Found in 22 comments on Hacker News
WalterBright · 2024-07-04 · Original thread
My dad was a fighter pilot, and I have read many accounts of them. I'm not sure their reflexes are better. It's more like they're the master of the feel and minutia of the airplane. They're also masters of managing the energy of their airplane, constantly trading off between altitude and speed. John Boyd was a fantastic example of that. There's a wonderful biography of him, "Boyd".

WalterBright · 2023-02-21 · Original thread
Boyd's biography is a great read:

about a very unconventional man.

WalterBright · 2022-10-30 · Original thread
Anyone interested would enjoy reading about John Boyd, head of the Fighter Mafia:

F00Fbug · 2021-03-26 · Original thread
Col. Boyd must be spinning in his grave!

One of my favorite books:

There's a lot about what's wrong with aircraft procurement in this book and how he fought against it. Idealism and pragmatism still lose to politics and money fifty years later!

There's an excellent biography about Boyd ( the pilot who formalized using energy & momentum into actual combat techniques. The book is really good reading.
WalterBright · 2021-02-24 · Original thread
Take a look at how John Boyd upended the Air Force dev process, but of course that ended with his untimely death. Nobody else was able to do it.

He ran the "Fighter Mafia" which was responsible for the F-15 and F-16 aircraft.

skookumchuck · 2019-05-22 · Original thread
"Boyd: The Fighter Pilot Who Changed the Art of War"

late2part · 2018-06-29 · Original thread
This is addressed quite well in Robert Coram’s Excellent _Boyd: The Fighter Pilot Who Changed the Art of War_ with the life shaping question:

“Do you want to be somebody, or do something?”

You will be a really big deal at FANG but you are not likely to do as interesting work as you would in a smaller mildly successful company.

Check out this biography of Col Boyd (the OODA Loop guy):

It's a total hagiography with some dubious historical claims, but a fun and interesting read nonetheless.

ProAm · 2017-11-21 · Original thread
If you are interested in how the Pentagon, Air Force and Navy decides to fund and build aircraft, I highly recommend reading this book [1]. It's about the father of the A-10, F15 (sort of), F-16 and FA-18. Fascinating read about how the armed forces will completely ignore data on flight characteristics due to politics. (it's about the life of John Boyd, not just how aircraft a chosen but its covered quite a bit in the book)


akkartik · 2016-05-07 · Original thread
One of the cool things about the biography of John Boyd ( was the quoting from and parsing of his performance reviews in the US Air Force.
crikli · 2015-12-06 · Original thread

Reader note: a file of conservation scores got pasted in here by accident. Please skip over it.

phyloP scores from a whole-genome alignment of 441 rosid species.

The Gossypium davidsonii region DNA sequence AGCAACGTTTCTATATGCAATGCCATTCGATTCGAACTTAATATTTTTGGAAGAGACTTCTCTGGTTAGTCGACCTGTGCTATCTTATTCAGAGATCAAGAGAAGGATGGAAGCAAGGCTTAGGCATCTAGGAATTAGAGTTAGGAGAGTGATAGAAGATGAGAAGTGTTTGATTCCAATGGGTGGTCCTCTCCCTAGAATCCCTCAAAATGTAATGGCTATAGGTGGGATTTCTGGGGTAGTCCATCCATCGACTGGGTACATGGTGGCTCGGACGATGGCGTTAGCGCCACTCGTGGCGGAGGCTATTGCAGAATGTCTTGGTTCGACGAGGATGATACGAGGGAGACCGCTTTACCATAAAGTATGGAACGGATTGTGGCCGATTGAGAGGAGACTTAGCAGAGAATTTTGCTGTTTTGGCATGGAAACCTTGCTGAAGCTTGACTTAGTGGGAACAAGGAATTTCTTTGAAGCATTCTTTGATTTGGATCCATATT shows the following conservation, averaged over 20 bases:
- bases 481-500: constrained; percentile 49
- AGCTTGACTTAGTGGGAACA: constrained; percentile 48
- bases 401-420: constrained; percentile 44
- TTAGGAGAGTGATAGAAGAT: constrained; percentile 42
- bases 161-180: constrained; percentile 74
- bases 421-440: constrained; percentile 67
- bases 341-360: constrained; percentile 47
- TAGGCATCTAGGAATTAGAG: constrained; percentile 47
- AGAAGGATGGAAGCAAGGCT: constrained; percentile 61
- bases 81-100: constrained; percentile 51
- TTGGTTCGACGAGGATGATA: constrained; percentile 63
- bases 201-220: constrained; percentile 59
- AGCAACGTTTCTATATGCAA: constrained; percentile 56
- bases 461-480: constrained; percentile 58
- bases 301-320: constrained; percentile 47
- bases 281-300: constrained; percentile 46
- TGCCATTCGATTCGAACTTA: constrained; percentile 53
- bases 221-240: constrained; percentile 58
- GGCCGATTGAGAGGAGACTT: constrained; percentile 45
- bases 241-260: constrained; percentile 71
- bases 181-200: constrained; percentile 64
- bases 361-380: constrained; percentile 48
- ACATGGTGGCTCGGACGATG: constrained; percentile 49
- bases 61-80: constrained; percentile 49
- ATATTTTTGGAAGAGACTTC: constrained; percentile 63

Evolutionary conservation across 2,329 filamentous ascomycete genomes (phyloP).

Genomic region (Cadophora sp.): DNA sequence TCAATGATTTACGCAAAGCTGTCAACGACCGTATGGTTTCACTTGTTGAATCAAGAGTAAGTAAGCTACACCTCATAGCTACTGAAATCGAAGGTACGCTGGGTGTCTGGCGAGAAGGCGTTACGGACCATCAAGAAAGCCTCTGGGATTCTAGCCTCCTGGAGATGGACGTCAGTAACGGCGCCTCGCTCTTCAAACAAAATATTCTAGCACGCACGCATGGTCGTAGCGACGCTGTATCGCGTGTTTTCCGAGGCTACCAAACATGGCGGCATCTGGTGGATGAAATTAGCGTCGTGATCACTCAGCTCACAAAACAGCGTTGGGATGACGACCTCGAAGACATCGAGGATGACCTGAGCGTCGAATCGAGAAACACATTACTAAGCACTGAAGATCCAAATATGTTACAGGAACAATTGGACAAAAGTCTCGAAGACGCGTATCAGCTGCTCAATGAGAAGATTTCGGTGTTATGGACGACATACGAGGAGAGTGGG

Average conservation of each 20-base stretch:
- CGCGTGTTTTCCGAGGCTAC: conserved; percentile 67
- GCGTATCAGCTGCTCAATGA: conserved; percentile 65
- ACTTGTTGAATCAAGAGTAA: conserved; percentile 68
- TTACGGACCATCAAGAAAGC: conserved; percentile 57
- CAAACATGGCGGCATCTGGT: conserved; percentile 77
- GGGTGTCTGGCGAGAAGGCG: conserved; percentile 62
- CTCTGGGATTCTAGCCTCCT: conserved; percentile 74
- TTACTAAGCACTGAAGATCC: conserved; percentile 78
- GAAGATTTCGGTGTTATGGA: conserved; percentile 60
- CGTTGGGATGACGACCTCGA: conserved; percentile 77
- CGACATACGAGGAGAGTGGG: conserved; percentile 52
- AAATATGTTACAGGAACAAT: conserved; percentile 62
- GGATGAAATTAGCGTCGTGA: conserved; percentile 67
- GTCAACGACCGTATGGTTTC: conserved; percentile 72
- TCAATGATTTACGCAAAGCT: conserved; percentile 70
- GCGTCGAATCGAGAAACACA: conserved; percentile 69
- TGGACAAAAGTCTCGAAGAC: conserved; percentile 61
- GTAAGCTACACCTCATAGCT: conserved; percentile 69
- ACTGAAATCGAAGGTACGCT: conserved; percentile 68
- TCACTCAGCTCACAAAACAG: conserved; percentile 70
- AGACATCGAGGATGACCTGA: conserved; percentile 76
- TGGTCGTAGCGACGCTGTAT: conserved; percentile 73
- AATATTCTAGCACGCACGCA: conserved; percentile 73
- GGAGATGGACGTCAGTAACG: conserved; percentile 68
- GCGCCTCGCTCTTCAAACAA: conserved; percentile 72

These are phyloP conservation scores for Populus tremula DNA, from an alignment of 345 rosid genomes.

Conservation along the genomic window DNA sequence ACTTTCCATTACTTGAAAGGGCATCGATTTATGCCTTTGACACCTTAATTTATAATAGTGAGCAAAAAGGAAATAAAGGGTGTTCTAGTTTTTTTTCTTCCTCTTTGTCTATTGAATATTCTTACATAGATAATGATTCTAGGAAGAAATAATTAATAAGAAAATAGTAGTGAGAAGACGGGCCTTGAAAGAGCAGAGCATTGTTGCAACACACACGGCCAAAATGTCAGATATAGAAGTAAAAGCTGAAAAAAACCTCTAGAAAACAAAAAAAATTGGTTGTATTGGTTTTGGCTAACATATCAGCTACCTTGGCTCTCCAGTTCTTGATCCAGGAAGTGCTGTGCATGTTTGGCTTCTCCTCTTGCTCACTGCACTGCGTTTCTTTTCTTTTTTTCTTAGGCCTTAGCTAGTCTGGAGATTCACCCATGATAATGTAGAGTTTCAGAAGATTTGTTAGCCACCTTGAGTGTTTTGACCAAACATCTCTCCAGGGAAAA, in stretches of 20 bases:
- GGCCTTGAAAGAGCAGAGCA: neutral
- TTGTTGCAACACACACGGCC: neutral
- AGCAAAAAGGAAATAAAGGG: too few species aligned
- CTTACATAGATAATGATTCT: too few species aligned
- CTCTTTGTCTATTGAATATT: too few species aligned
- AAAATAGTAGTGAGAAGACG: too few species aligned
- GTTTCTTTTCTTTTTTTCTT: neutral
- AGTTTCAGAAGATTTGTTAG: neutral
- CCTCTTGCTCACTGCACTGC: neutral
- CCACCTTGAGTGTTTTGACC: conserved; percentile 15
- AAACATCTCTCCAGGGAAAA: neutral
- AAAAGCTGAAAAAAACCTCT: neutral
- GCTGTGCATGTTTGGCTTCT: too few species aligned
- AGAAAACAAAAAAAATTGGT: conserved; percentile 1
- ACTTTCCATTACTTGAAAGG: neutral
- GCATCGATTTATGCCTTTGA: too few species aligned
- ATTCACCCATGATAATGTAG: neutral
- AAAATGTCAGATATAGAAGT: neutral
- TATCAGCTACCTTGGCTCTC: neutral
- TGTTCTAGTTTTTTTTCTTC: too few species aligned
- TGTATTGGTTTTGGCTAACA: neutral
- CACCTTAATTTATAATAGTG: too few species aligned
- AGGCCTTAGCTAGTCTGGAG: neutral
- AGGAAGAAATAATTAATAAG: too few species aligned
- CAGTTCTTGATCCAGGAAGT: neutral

Sounds like a good read, are you referring to this?
gshubert17 · 2015-06-30 · Original thread
Robert Coram's biography of John Boyd is very good.

heyalexchoi · 2015-03-21 · Original thread
For anyone interested in learning more, the book 'Boyd' provides a lot of useful background information on

- why the F-35 is a total disaster - the Pentagon's intrinsic inability to make reasonable decisions

In a nutshell, this guy Boyd pioneered modern fighter jet design (and important general strategic theorems as well), but spent his career fighting crony-bureaucrats to get any of it adopted by the U.S. military

lionhearted · 2014-12-06 · Original thread
Close Air Support -- CAS -- is one of those interesting things that you rarely read or think about when you think of air power, but is absolutely critical to mission success in anything that looks like conventional warfare.

Someone already linked John Boyd below in the comments. He's worth reading much more about --

He's often credited with his later-life grand strategy, but his Aerial Attack Study in the early 1960's is actually more impressive to me. He developed a working mathematical model of how fighters (and other aircraft) can gain or lose speed, velocity, turning, etc at different speeds/altitudes/etc based on their specs.

A lot of "sexy-looking" fighters performed pretty poorly, and the Air Force command were aghast at many aspects of the study.

At the time, the "state of the art" was building multi-purpose aircraft that could do reconnaissance, establish air superiority (dogfighting), bomb enemy targets, etc. But these multi-purpose aircraft didn't excel on any parameter: they weren't large enough to carry the fuel and payload to be exceptional bombers, and they weren't fast and light enough to out-dogfight the leading Soviet aircraft.

The book on Boyd I linked talks about the back-and-forth nature of defense contracting and the armed forces in that era, which was a problem. Likewise, it describes the various jockeying for power and budget between the various branches of the armed services: Navy, Air Force, and Army all had aircraft and certain missions assigned to them, and fought to preserve and expand their territory.

Close Air Support (CAS) is a mission the Air Force was never so crazy about and was somewhat de-prioritizing compared to air superiority and strategic bombing missions... yet, at the same time, they didn't want to lose the mission to the Army for political reasons.

Meanwhile, Boyd and the people he worked with, notably aircraft designer Pierre Sprey who led the A-10's build -- -- they didn't see their roles as just related to being a technician or soldier, but were very deep historians and scientists.